Walkers are a bit large to carry in belt holsters, especially for the smaller statured average man of the mid 19th century. Pommel holsters hanging from the saddle were typically used for Walkers. They were undeniably the "big iron" of the cap and ball era. Originals in shooting condition are extremely rare (only 1100 were made), and the one I had a chance to handle (with a complete cased set of accessories) was priced at $50,000 in 1986. The good news is that they are back in production. Thanks to the gun craftsman of Italy, and the popularity of the American Cowboy, these wonderful pieces of history can be had for a few hundred dollars.

Cellar Dweller
January 16, 2006, 08:16 AM
Shill bidding is fraud, yet if Mr. Murphy posted on THR that he bought the Walkers from a pawn shop for $50 each, everbody'd be saying "wow, deal of the century! Way to go, dude!" Nobody would advocate going back to give the dealer fair value...

Zomber and Ellis didn't HOLD a loaded Walker to Murphy's head when he was writing the check, right? :p

Murphy paid about $2.2 million for the so-called Walker Colts, about twice what authorities said they are worth.
Apparently they were worth $2.2 million to Murphy. "A fool and his money are soon parted." Indeed.

Jeff Timm
January 16, 2006, 10:21 AM
The last time I saw a ballistics report on a Walker repro, it had less power than a 246 grain .44 special. I don't remember the source, but I was disappointed based on the reputation of the first "Monster Pistol"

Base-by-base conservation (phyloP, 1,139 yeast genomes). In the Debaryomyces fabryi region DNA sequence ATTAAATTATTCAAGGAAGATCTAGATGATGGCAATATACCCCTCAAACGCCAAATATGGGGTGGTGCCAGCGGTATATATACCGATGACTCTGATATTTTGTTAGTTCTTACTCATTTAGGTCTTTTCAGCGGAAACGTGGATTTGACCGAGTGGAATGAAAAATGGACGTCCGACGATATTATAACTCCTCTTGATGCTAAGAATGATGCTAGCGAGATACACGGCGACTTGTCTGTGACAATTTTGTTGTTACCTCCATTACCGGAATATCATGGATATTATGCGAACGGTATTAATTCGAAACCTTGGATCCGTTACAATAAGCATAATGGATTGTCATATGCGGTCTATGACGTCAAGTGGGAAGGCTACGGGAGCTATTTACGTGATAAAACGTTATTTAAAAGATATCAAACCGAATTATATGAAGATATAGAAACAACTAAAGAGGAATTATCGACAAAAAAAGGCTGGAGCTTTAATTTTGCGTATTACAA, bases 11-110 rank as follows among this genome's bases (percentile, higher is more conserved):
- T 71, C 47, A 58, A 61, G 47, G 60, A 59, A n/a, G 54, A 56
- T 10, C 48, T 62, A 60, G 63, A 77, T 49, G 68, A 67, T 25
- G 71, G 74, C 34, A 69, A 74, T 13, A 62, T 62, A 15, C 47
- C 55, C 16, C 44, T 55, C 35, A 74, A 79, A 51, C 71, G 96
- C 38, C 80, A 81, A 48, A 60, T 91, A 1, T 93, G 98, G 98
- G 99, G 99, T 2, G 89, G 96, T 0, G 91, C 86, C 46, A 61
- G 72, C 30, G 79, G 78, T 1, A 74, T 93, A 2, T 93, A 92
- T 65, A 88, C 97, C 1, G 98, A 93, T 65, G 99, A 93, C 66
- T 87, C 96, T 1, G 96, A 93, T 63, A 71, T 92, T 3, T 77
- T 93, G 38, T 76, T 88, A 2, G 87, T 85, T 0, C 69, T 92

Geoff
Who likes the boom and cloud, but hates the cleaning.

joab
January 16, 2006, 11:06 AM
Zomber and Ellis didn't HOLD a loaded Walker to Murphy's head when he was writing the check, right?No one put a gun the Zomber and Ellis' heads to force them to defraud Murphy.
If gunplay was involved there would have been more than 2 1/2 years given

joab
January 16, 2006, 11:11 AM
if Mr. Murphy posted on THR that he bought the Walkers from a pawn shop for $50 each, everbody'd be saying "wow, deal of the century!Of course we would he would have honorably entered into a deal according to the condition set by both parties.
The pawn broker has the duty as a retailer to research his product and determine the correct price.
The expert hired to research and determine the correct price has the duty to do so to the best of his ability.

If it could be proven that Zomber just made a stupid mistake jail time would not be warranted